Freedom, Markets, and Well-being Fall 2017

Piketty on Inheritance


We ended last time with two questions. We used the chapter on inheritance (chapter 11) to answer those questions.

Inheritance and r > g

Our first question concerned the relationship between the historical data and the recent data about inequality. Piketty says that the historical levels of inequality are driven by the fact that the return on invested capital (r) exceeds the rate of growth in the economy (g) which is reflected in what people earn by working. However the recent increase in inequality is driven by unequal wages, not by the divergence between what people earn on their invested capital and what they earn by working.

The material on inheritance is supposed to show two things.

First, it shows that r > g is, in fact, playing a role in the distribution of wealth in our society. People who have stopped working have more wealth than people who are nearing the end of their working lives. How could this be unless they are getting their wealth from something other than wages?

Second, it suggests that capital is going to be a bigger source of wealth in the future. The fact that 80 year olds have a lot of wealth shows that they are not spending their wealth down as the life cycle theory predicts. Instead, they are building up a big pile. This pile will go to their children after they die. So even if the inequality that we see now is entirely driven by wages, we should expect that more and more people will start life with a lot of inherited wealth.

Meritocracy and Democracy

Piketty thinks that greater inequality will be bad because it undermines meritocracy.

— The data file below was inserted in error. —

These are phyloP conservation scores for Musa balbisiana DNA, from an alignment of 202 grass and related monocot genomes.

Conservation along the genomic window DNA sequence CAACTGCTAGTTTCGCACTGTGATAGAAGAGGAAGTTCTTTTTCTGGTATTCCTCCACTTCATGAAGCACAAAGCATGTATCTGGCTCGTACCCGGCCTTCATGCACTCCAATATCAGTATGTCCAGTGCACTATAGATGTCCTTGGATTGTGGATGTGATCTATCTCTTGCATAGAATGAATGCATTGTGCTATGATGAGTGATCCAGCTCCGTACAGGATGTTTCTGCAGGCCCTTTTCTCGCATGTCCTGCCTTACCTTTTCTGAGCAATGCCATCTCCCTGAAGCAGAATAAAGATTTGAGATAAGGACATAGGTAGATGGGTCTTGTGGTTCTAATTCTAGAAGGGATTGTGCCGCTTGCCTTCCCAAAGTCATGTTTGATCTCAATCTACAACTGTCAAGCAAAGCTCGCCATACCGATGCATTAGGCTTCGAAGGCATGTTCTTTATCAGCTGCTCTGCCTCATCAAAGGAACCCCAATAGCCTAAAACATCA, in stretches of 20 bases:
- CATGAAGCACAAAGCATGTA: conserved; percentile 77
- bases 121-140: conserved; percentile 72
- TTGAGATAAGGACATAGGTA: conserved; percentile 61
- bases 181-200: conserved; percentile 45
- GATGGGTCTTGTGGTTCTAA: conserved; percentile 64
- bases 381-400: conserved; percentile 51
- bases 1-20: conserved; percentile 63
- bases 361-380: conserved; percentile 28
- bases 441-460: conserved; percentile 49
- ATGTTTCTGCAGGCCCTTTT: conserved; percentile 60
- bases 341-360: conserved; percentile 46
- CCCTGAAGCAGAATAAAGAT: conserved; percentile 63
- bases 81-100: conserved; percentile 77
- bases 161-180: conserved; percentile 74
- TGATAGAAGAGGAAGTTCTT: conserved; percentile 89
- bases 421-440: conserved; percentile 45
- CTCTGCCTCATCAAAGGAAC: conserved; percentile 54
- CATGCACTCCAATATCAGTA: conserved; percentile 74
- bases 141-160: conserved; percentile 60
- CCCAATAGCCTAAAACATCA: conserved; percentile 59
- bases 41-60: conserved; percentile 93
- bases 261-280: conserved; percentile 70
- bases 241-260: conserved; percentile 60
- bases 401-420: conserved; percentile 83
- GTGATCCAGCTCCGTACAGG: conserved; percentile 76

By meritocracy, I think he does not mean a system of government in which the best rule (as in Plato’s Republic, for example). I think he does mean that a society is a meritocracy if economic rewards go to those who earn them by using their superior training and skill. By contrast, Piketty thinks, it is arbitrary to distribute economic rewards through families; the person who is born into a wealthy family does not merit wealth in the way that a person whose skills command a high price in the labor market does, in his opinion.

It seems to me that Piketty is of two minds about meritocracy. On the one hand, I get the impression that he thinks that it is a bit of a sham to call our system a meritocracy. He certainly thinks that the people he calls supermanagers do not deserve their high pay (see Piketty 2014, 417). On the other hand, he clearly thinks that the belief that society is a meritocracy plays a useful social role. It helps to alleviate what he sees as a tension between the belief that everyone’s rights are equal and the observation that wealth is unequal.

In other words, while it is clear that Piketty thinks it would be regrettable for our societies to move further away from meritocracy, it isn’t clear that he thinks they ever came especially close to living up to the ideal in the first place. Maybe the idea is that they were a lot closer to the ideal during the golden age between the world wars and the 1980s than they are now.